"We believe we can get it to a reasonable price, a fair market price as the demand for energy increases," Sage said.

A huge energy gap is looming for our world, and that too, will change the energy game.

According to a white paper written by aerospace engineer James Michael Snead, "The End of Easy Energy and What Are We Going To Do About It," in order to meet the world's projected increase in energy needs by 2100 which likely will be at least three times what is being produced today, today's sustainable energy production must expand by a factor of over 25. Under that scenario, even if the US were to build 70 new nuclear plants, add the equivalent of 15 more Hoover Dams, expand the geothermal capacity by 50 times what it is today, install over a million large land or sea wind turbines covering 150,000 square miles, build 60,000 square miles of commercial solar voltaic farms, and on top of that convert 1.3 billion dry tons of food mass to bio fuels, still only 30% of the power needs would be filled by 2100, or perhaps even earlier.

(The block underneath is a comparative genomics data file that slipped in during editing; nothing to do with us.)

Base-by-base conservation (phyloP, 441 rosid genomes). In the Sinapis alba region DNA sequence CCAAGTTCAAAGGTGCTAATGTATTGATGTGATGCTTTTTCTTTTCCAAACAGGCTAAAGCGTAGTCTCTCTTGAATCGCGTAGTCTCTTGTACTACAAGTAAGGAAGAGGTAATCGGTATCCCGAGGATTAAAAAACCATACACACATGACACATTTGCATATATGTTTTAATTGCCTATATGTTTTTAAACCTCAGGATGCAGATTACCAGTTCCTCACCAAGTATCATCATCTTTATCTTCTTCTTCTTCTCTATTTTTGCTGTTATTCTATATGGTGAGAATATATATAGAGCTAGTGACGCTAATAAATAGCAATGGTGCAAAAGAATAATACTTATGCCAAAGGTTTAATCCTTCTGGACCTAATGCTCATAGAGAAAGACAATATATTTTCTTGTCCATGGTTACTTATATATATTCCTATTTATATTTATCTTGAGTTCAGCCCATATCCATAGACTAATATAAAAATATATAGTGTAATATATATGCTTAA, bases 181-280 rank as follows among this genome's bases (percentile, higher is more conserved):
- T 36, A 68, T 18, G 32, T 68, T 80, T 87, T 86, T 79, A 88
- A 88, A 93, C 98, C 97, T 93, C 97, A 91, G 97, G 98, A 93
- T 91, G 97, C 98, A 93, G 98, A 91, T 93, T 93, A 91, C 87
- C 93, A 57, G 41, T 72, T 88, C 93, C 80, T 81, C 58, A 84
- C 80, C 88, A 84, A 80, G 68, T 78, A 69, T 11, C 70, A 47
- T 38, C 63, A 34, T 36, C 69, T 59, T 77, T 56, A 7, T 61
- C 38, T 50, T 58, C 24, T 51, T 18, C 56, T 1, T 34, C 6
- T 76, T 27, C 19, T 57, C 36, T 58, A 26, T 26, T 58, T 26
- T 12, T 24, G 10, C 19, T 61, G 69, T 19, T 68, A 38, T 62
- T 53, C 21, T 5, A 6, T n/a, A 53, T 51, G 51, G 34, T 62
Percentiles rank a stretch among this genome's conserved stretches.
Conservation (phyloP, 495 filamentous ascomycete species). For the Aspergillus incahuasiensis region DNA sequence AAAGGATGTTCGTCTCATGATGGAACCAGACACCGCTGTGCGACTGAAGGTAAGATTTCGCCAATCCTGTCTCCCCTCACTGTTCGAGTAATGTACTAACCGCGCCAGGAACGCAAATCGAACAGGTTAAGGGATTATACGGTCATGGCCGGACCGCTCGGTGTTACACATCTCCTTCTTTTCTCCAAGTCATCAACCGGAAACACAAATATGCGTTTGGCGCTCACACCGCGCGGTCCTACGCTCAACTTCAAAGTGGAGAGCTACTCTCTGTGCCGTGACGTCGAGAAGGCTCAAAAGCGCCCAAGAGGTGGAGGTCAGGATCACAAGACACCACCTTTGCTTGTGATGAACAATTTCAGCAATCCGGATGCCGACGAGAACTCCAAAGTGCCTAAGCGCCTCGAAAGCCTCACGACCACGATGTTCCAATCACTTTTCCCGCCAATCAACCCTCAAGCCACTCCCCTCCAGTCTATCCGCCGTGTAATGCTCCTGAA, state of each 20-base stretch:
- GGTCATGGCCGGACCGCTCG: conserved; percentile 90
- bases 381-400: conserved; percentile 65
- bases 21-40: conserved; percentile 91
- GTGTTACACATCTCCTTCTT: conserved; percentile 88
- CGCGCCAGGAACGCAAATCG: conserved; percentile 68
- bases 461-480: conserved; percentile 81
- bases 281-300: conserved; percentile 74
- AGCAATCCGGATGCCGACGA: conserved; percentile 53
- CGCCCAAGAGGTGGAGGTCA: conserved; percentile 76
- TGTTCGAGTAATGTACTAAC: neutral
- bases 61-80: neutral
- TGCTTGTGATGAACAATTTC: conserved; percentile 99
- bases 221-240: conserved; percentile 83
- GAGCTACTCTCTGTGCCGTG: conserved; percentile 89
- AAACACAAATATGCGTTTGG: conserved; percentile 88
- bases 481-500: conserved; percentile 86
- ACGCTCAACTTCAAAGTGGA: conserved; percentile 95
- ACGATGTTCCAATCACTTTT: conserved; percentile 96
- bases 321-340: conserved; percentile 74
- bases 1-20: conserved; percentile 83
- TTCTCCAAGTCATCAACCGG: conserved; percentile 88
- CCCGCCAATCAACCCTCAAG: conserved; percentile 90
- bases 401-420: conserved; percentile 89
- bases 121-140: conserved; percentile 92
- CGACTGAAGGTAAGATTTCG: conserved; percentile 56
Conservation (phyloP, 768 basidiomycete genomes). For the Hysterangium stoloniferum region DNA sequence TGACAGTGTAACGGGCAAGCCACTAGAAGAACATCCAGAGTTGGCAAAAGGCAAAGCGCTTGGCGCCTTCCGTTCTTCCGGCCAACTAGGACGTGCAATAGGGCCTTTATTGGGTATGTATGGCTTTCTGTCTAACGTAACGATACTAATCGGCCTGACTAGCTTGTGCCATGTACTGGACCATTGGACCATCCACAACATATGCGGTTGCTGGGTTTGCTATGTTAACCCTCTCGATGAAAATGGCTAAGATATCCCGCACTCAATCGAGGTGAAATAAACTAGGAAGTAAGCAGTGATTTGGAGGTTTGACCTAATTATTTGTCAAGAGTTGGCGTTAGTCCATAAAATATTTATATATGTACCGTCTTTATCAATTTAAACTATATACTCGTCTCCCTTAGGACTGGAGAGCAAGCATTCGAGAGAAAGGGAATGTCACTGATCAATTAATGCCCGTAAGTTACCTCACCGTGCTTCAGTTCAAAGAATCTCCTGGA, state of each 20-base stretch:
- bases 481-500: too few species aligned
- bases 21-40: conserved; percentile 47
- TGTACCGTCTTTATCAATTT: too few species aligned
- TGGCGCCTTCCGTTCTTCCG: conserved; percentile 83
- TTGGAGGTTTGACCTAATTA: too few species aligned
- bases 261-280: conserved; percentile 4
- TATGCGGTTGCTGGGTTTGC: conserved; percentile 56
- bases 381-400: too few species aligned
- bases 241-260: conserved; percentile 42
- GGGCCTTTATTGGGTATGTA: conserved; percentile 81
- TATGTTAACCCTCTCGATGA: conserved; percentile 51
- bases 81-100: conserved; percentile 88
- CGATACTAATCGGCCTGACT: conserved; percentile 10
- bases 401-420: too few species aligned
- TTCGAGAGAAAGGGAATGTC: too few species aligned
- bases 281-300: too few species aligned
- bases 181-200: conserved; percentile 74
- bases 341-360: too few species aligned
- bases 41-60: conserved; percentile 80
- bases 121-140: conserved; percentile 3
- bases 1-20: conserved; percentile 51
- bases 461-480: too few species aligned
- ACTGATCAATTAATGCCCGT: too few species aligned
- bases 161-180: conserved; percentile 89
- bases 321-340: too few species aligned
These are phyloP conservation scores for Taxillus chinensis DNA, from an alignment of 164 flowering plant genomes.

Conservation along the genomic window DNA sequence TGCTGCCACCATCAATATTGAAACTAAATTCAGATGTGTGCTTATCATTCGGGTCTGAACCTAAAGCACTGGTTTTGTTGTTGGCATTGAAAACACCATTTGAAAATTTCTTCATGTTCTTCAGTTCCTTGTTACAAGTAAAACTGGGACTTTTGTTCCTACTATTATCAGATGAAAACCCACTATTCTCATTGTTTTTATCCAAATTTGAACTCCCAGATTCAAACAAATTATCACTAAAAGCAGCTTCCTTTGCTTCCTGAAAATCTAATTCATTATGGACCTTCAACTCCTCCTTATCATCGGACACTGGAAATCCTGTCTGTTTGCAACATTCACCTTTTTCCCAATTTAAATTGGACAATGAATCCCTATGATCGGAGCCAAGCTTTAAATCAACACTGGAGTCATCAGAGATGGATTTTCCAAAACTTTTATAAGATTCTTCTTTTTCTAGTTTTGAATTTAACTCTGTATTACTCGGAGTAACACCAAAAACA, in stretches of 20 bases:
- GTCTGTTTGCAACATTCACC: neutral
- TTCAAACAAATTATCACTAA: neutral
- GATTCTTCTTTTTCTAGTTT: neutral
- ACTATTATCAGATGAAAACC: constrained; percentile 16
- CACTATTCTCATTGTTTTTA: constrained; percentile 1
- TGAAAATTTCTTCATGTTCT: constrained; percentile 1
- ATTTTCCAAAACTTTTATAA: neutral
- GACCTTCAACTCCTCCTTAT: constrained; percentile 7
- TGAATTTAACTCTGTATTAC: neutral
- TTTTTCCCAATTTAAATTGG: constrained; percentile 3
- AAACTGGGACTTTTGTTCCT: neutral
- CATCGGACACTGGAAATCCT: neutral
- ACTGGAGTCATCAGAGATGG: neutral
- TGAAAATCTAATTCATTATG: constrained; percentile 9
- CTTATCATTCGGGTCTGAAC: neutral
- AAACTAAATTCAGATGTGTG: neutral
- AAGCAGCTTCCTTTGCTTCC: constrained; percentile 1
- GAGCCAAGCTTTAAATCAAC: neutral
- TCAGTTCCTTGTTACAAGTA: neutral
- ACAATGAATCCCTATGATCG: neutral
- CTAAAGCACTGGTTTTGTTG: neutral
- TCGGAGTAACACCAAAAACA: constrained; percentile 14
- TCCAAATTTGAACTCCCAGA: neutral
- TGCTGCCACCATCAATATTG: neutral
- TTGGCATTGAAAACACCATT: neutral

"Looking at every single technology we can as a civilization to try and fill the energy gap in a clean and resourceful, sustainable way, technologies like SBSP have to be made to work," said Sage.